Balancing the Free-Speech Rights of Employees and Employers
Everywhere you turn in 2018, people are talking about politics. That includes your workplace. Since President Donald Trump’s election in November 2016, it seems like you can’t escape the constant drumbeat of other people’s political messages. With so much political talk in the air, what can an employer do to ensure that its employees’ speech is appropriate without violating their rights?
I wrote about this issue in the February 2017 Iowa Employment Law Letter, after a New Mexico businessman turned away his Republican clients. Since that time, there have been several other prominent examples of alleged political discrimination, including a recent case in Iowa.
Nonpartisan Job, Partisan Speech
The director of policy and legal services for the Iowa Association of School Boards (IASB) was let go for blurring the lines between her private speech and the speech of the IASB.
The IASB is a private nonprofit in Des Moines that represents school boards at the Statehouse and in court on issues of education policy and school funding. It’s a nonpartisan group and likes to keep it that way.
But when the employee—who is also an elected Waukee city councilwoman and candidate for the Iowa House of Representatives—wrote an opinion piece in the Des Moines Register defending Governor Kim Reynolds and Republicans in the legislature, the IASB dismissed her. It apparently took issue with her identifying herself in the editorial as “an attorney with the Iowa Association of School Boards,” among other biographical information.
The IASB defended firing the employee by saying her article conflicted with its “need to work in an absolutely nonpartisan manner.” But in a lawsuit filed in February, she says the IASB doesn’t enforce its policy against public partisan statements, citing Facebook posts by IASB employees.
Business Interests and Free Speech
A business certainly has an interest in maintaining the appearance of nonpartisanship. It’s not far-fetched to imagine customers cutting ties with a business over its apparent political stances. This is especially important for government entities or businesses that maintain government contracts. But the boundaries of where your company’s public image and your employees’ private lives (and right to speech, if you are the government) start and stop can be unclear.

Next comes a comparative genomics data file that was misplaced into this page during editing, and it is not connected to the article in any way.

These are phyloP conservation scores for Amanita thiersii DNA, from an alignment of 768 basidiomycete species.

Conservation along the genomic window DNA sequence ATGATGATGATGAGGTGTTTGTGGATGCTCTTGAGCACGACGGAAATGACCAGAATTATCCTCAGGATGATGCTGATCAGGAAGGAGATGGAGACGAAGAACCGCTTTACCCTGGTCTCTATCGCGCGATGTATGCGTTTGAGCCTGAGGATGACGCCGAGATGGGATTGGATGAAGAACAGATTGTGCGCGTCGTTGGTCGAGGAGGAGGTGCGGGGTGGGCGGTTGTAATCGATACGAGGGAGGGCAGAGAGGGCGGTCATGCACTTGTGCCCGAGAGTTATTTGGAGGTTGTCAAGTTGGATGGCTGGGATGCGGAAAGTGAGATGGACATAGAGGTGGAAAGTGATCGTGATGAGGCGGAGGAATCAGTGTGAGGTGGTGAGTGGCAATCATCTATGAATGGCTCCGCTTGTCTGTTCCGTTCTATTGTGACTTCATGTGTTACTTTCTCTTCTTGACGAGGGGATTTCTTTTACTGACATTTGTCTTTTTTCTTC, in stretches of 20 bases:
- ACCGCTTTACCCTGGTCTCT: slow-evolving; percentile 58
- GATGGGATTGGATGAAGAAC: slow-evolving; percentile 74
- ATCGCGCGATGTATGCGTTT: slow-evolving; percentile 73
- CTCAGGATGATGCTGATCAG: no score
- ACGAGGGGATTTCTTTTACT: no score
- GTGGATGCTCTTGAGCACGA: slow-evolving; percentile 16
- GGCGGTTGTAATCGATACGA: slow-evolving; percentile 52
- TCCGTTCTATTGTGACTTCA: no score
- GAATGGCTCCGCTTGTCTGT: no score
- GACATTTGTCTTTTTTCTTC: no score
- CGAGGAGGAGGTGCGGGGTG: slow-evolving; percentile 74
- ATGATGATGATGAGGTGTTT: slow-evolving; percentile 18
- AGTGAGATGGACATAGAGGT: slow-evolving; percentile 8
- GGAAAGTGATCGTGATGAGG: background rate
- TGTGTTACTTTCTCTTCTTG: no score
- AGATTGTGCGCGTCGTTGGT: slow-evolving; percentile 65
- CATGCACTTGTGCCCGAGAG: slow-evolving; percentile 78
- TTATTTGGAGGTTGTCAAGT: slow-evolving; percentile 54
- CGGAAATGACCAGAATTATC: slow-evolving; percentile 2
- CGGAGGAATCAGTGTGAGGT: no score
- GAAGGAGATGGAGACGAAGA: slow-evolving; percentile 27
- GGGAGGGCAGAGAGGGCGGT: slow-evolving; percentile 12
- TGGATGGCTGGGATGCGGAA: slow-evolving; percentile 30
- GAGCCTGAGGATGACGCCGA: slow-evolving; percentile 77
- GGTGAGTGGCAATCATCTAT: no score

Under Iowa law, you cannot fire an employee for engaging in an activity that is clearly defined and well-recognized as protected unless you have an overriding business justification. Even then, if she can show that your business justification is just pretext (a false excuse) for an illegal termination, you could be liable.
Political speech and participation—such as attending a candidate’s event, donating to a political campaign, or even running for office—are likely to be protected activities. Although public employers face different challenges when it comes to restricting their employees’ private speech, these rules apply to private employers, too. Even if your company is a private-sector employer, it’s important to make sure you are protecting yourself.
A private business has free-speech rights, too, just like its employees. That includes the right to control its own message and to ensure that the messages coming from the business are authorized and that employees’ private speech isn’t mistaken for the speech of the company.
As a private employer, how should you protect yourself when you don’t endorse an employee’s message?
Written policies. First, have clear written policies in place that define how the company’s name should be used, if at all, when employees make public statements. Some possible policies include forbidding employees from:
- Using the company’s name when engaging in private political speech;
- Wearing company attire at private political events; and
- Using their company e-mail to discuss politics with customers or members of the public.
While these policies protect your company’s reputation, none of them would intrude on your employees’ rights to express themselves as private citizens.
Enforce the policies. The next step is to enforce your policies universally. It’s important that a policy against using your company’s name in op-eds or press statements isn’t used to punish speech a supervisor disagrees with, but rather is used for its stated purpose—ensuring the nonpartisan operation of your business. Selective enforcement of a policy like this is begging for a lawsuit like the one filed against the IASB.
Whether the IASB was justified in firing the employee will be for a jury to decide. But a few simple changes in your policies and procedures and consistent enforcement could save your company a huge headache in 2018.
Luke Draisey, contributor to Iowa Employment Law Letter, can be reached at lukedraisey@davisbrownlaw.
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